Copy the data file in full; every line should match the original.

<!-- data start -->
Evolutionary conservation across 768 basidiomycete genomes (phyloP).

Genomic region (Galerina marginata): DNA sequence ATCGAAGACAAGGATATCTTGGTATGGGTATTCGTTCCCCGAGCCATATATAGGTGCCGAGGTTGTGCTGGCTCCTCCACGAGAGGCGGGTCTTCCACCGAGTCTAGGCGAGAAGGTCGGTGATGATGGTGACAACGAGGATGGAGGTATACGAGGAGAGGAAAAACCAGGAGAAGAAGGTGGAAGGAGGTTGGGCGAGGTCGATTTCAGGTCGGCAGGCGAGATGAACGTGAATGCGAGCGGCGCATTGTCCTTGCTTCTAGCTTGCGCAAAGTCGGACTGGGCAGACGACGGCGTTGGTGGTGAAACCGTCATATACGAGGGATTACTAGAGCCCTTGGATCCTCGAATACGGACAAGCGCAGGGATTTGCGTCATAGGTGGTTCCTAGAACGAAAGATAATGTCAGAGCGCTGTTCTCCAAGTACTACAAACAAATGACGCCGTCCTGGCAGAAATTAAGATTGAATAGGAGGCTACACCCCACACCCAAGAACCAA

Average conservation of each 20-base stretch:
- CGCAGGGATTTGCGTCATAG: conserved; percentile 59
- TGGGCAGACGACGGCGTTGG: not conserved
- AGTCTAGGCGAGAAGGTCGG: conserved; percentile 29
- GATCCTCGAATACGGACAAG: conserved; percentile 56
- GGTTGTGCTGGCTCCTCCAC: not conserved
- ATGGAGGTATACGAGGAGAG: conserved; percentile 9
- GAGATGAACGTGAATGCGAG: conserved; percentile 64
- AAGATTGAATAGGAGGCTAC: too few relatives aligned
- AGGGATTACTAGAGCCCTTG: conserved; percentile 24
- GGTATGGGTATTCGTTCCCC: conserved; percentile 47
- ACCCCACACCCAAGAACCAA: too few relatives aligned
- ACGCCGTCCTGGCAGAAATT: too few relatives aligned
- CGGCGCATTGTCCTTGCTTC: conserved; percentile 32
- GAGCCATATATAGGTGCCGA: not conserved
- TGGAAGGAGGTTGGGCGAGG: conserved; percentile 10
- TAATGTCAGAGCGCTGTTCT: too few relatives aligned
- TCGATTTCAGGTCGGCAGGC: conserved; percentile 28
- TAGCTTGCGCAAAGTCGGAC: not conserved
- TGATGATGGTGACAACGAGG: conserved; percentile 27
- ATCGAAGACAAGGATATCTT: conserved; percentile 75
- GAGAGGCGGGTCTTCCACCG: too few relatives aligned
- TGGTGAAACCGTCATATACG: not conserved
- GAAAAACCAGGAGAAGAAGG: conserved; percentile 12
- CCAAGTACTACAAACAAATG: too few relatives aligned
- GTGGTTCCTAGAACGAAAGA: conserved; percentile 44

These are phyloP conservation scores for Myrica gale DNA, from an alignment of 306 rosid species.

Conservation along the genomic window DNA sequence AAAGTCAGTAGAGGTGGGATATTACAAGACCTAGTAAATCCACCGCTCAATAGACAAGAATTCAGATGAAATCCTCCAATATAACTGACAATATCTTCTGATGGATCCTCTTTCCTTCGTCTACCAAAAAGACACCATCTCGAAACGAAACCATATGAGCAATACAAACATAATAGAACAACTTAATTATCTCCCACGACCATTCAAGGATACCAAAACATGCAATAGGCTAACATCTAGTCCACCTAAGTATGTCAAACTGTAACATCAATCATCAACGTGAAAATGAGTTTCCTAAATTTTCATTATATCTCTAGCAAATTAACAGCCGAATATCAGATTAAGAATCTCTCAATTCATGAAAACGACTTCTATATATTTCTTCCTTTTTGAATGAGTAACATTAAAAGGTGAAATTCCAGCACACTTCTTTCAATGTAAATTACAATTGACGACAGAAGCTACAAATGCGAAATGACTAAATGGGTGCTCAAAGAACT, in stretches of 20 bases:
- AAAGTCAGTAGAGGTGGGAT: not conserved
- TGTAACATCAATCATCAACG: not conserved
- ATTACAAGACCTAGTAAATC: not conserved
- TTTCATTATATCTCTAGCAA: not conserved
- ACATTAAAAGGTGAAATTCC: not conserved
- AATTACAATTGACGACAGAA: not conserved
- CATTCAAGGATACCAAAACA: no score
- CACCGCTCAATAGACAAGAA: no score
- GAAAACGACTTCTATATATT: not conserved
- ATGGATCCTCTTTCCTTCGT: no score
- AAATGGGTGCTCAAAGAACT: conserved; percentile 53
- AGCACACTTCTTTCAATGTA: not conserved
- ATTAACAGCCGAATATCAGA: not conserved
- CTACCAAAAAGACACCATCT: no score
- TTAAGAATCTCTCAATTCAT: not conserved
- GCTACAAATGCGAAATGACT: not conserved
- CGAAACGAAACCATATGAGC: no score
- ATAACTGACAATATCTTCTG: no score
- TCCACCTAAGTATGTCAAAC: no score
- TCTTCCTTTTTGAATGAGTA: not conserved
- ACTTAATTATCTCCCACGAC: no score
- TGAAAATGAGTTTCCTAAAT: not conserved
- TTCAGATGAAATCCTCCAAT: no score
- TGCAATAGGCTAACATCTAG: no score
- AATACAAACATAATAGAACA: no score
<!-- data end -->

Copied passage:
Evolutionary conservation across 768 basidiomycete genomes (phyloP).

Genomic region (Galerina marginata): DNA sequence ATCGAAGACAAGGATATCTTGGTATGGGTATTCGTTCCCCGAGCCATATATAGGTGCCGAGGTTGTGCTGGCTCCTCCACGAGAGGCGGGTCTTCCACCGAGTCTAGGCGAGAAGGTCGGTGATGATGGTGACAACGAGGATGGAGGTATACGAGGAGAGGAAAAACCAGGAGAAGAAGGTGGAAGGAGGTTGGGCGAGGTCGATTTCAGGTCGGCAGGCGAGATGAACGTGAATGCGAGCGGCGCATTGTCCTTGCTTCTAGCTTGCGCAAAGTCGGACTGGGCAGACGACGGCGTTGGTGGTGAAACCGTCATATACGAGGGATTACTAGAGCCCTTGGATCCTCGAATACGGACAAGCGCAGGGATTTGCGTCATAGGTGGTTCCTAGAACGAAAGATAATGTCAGAGCGCTGTTCTCCAAGTACTACAAACAAATGACGCCGTCCTGGCAGAAATTAAGATTGAATAGGAGGCTACACCCCACACCCAAGAACCAA

Average conservation of each 20-base stretch:
- CGCAGGGATTTGCGTCATAG: conserved; percentile 59
- TGGGCAGACGACGGCGTTGG: not conserved
- AGTCTAGGCGAGAAGGTCGG: conserved; percentile 29
- GATCCTCGAATACGGACAAG: conserved; percentile 56
- GGTTGTGCTGGCTCCTCCAC: not conserved
- ATGGAGGTATACGAGGAGAG: conserved; percentile 9
- GAGATGAACGTGAATGCGAG: conserved; percentile 64
- AAGATTGAATAGGAGGCTAC: too few relatives aligned
- AGGGATTACTAGAGCCCTTG: conserved; percentile 24
- GGTATGGGTATTCGTTCCCC: conserved; percentile 47
- ACCCCACACCCAAGAACCAA: too few relatives aligned
- ACGCCGTCCTGGCAGAAATT: too few relatives aligned
- CGGCGCATTGTCCTTGCTTC: conserved; percentile 32
- GAGCCATATATAGGTGCCGA: not conserved
- TGGAAGGAGGTTGGGCGAGG: conserved; percentile 10
- TAATGTCAGAGCGCTGTTCT: too few relatives aligned
- TCGATTTCAGGTCGGCAGGC: conserved; percentile 28
- TAGCTTGCGCAAAGTCGGAC: not conserved
- TGATGATGGTGACAACGAGG: conserved; percentile 27
- ATCGAAGACAAGGATATCTT: conserved; percentile 75
- GAGAGGCGGGTCTTCCACCG: too few relatives aligned
- TGGTGAAACCGTCATATACG: not conserved
- GAAAAACCAGGAGAAGAAGG: conserved; percentile 12
- CCAAGTACTACAAACAAATG: too few relatives aligned
- GTGGTTCCTAGAACGAAAGA: conserved; percentile 44

These are phyloP conservation scores for Myrica gale DNA, from an alignment of 306 rosid species.

Conservation along the genomic window DNA sequence AAAGTCAGTAGAGGTGGGATATTACAAGACCTAGTAAATCCACCGCTCAATAGACAAGAATTCAGATGAAATCCTCCAATATAACTGACAATATCTTCTGATGGATCCTCTTTCCTTCGTCTACCAAAAAGACACCATCTCGAAACGAAACCATATGAGCAATACAAACATAATAGAACAACTTAATTATCTCCCACGACCATTCAAGGATACCAAAACATGCAATAGGCTAACATCTAGTCCACCTAAGTATGTCAAACTGTAACATCAATCATCAACGTGAAAATGAGTTTCCTAAATTTTCATTATATCTCTAGCAAATTAACAGCCGAATATCAGATTAAGAATCTCTCAATTCATGAAAACGACTTCTATATATTTCTTCCTTTTTGAATGAGTAACATTAAAAGGTGAAATTCCAGCACACTTCTTTCAATGTAAATTACAATTGACGACAGAAGCTACAAATGCGAAATGACTAAATGGGTGCTCAAAGAACT, in stretches of 20 bases:
- AAAGTCAGTAGAGGTGGGAT: not conserved
- TGTAACATCAATCATCAACG: not conserved
- ATTACAAGACCTAGTAAATC: not conserved
- TTTCATTATATCTCTAGCAA: not conserved
- ACATTAAAAGGTGAAATTCC: not conserved
- AATTACAATTGACGACAGAA: not conserved
- CATTCAAGGATACCAAAACA: no score
- CACCGCTCAATAGACAAGAA: no score
- GAAAACGACTTCTATATATT: not conserved
- ATGGATCCTCTTTCCTTCGT: no score
- AAATGGGTGCTCAAAGAACT: conserved; percentile 53
- AGCACACTTCTTTCAATGTA: not conserved
- ATTAACAGCCGAATATCAGA: not conserved
- CTACCAAAAAGACACCATCT: no score
- TTAAGAATCTCTCAATTCAT: not conserved
- GCTACAAATGCGAAATGACT: not conserved
- CGAAACGAAACCATATGAGC: no score
- ATAACTGACAATATCTTCTG: no score
- TCCACCTAAGTATGTCAAAC: no score
- TCTTCCTTTTTGAATGAGTA: not conserved
- ACTTAATTATCTCCCACGAC: no score
- TGAAAATGAGTTTCCTAAAT: not conserved
- TTCAGATGAAATCCTCCAAT: no score
- TGCAATAGGCTAACATCTAG: no score
- AATACAAACATAATAGAACA: no score